People 65 and older who down more than 15 drinks a week are 40 percent less likely than abstainers to have silent strokes, but they are at greater risk for brain shrinkage. Harvard researchers even found a slight reduction in Parkinson’s disease rates among moderate beer drinkers.

Despite the data supporting the cardiovascular-health benefits of moderate drinking, physicians are loathe to prescribe a glass of wine after dinner to improve your well-being. There simply isn’t enough information to encourage patients who do not drink alcohol to start.

When discussing the benefit or bane of alcohol, medical experts argue that its use can lead to abuse, while exercise, proper diet, and cholesterol-controlling drugs can achieve and maintain a quality level of health. Supporters of the moderate use of alcohol suggest it dovetails smoothly into the litany of a health lifestyle: don’t smoke, be active, maintain a healthy weight, and eat a balanced diet — with a daily glass of wine.

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Written by Cecil Scaglione

March 14, 2023 at 8:48 pm

Posted in A Musing, Health, News / Events

Tagged with ,

It Was Just . . .

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. . . the other day

that I mentioned I couldn’t remember

the last time I had a cold.

Now I remember.

I caught one yesterday and still have it.

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All we hear about Humpty Dumpty is his great fall.

He musta had a lousy summer.

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Fish Fight Arthritis

The omega-3 fatty acids in fish bolster your body’s ability to battle inflammation that autoimmune rheumatoid arthritis causes to its victims’ joints, heart and lungs.

A couple of fish servings a week can alleviate the pain and discomfort as can a daily dose of fish supplement.

Vitamin C-rich foods, such as citrus fruit, also can help. Two CCs – celery and cherries – can alleviate the pain caused by gout, a form of arthritis that flares up without warning to attack joints. Cherry juice also can help.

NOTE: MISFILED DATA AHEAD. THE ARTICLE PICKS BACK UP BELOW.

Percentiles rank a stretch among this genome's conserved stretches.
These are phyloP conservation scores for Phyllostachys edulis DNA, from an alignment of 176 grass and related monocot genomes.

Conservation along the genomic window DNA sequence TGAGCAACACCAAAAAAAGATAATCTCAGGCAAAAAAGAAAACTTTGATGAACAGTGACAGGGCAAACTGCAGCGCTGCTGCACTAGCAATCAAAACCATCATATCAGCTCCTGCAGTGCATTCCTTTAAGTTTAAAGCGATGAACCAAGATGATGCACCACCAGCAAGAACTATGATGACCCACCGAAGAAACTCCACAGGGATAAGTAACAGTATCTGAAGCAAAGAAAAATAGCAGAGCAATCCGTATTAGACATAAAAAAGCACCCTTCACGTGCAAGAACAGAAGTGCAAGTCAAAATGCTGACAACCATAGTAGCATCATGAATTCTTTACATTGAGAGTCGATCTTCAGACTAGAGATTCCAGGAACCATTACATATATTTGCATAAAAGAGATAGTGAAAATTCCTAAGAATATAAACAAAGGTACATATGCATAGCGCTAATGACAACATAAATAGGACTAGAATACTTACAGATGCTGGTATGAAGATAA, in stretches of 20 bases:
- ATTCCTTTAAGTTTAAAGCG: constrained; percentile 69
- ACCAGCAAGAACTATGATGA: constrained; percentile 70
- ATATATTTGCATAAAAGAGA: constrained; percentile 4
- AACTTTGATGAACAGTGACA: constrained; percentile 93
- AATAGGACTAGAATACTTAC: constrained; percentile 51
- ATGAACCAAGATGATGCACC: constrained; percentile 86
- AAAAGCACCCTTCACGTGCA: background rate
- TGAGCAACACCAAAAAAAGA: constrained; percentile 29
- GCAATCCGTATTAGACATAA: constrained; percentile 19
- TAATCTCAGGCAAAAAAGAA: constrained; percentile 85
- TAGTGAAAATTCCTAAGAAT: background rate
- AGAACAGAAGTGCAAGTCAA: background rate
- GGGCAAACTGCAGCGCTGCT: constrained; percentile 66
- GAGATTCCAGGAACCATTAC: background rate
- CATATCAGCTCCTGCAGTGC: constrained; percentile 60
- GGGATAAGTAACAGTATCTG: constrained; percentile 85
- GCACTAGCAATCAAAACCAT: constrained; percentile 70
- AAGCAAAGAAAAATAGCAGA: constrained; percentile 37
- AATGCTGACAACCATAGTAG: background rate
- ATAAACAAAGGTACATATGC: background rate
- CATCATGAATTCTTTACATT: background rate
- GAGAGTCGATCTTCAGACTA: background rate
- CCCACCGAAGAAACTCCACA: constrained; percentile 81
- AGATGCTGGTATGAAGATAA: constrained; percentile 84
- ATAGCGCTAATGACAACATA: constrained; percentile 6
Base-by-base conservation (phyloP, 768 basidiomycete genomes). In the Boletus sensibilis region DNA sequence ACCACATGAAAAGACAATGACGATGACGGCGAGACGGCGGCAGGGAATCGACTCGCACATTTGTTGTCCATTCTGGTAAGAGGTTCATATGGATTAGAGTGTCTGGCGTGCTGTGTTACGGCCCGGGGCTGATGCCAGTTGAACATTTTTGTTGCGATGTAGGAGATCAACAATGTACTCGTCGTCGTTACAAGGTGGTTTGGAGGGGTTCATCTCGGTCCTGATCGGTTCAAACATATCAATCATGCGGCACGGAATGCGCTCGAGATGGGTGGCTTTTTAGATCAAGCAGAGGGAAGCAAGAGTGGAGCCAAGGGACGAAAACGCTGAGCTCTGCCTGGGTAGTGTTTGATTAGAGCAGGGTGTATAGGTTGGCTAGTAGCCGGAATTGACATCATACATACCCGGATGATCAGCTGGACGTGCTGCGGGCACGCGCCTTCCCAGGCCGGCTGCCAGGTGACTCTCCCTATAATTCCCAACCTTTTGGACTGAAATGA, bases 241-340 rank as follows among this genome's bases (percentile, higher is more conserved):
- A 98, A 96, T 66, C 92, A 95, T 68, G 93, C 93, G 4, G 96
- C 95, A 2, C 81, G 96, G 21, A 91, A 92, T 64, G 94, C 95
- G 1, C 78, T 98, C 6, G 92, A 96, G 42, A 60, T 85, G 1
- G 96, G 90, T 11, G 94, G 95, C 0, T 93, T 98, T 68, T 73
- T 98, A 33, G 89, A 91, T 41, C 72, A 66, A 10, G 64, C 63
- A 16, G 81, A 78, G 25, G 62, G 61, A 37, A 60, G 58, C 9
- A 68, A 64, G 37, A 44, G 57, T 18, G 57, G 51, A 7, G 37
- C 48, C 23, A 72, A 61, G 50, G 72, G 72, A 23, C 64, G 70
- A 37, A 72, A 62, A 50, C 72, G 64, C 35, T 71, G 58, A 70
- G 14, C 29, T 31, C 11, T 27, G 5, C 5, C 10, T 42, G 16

If you’re prone to gout attacks, you should avoid carbohydrates, such as white bread, and commercially prepared baked goods as well as processed foods.

Written by Cecil Scaglione

March 6, 2023 at 4:23 pm

Got Wondering . . .

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. . . while waiting for breakfast the other morning,

where do they get the seeds

to plant for seedless watermelon?

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Inflation is a Four-Letter Word

There’s a lot of talk about inflation these days.

No one can pin point its cause nor can they really explain what it means. One generally accepted description is “Too Much Money Chasing Too Few Goods.” An economic term describes it as a general increase in prices and a fall in the purchasing power of money.

How ever you say it, it means things cost more than they used to while your money’s purchasing power has declined.

But just because the price of air fare goes up because everyone’s going on vacation doesn’t mean we’re being hit by inflation.

Money mavins are interested more in why prices rise. A rainy season can ruin a crop, boosting its price until regular seasonal supply can resume. Supply-chain breakdowns can cause sudden but short-lived surges in the price of certain products.

Those events are not to be confused with inflation.

Money supply is important, but so is the demand for money. If you lose confidence in the future of your currency, you’re likely to seek something else that will maintain its power to purchase what you need and want. Dumping dollars for gold and silver is one common practice, as is buying another country’s currency.

Like so many economic theories and multi-syllabic words, inflation is not easy to define.

When prices rise when consumers change their behavior or supply chains get snarled, that’s not inflation. But when prices climb because there’s a shift in the supply of and demand for money, that’s when inflation starts to become a problem.

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Written by Cecil Scaglione

March 4, 2023 at 7:15 pm

Posted in A Musing, Finance

Tagged with ,

Do dyslexics get . . .

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. . . get depressed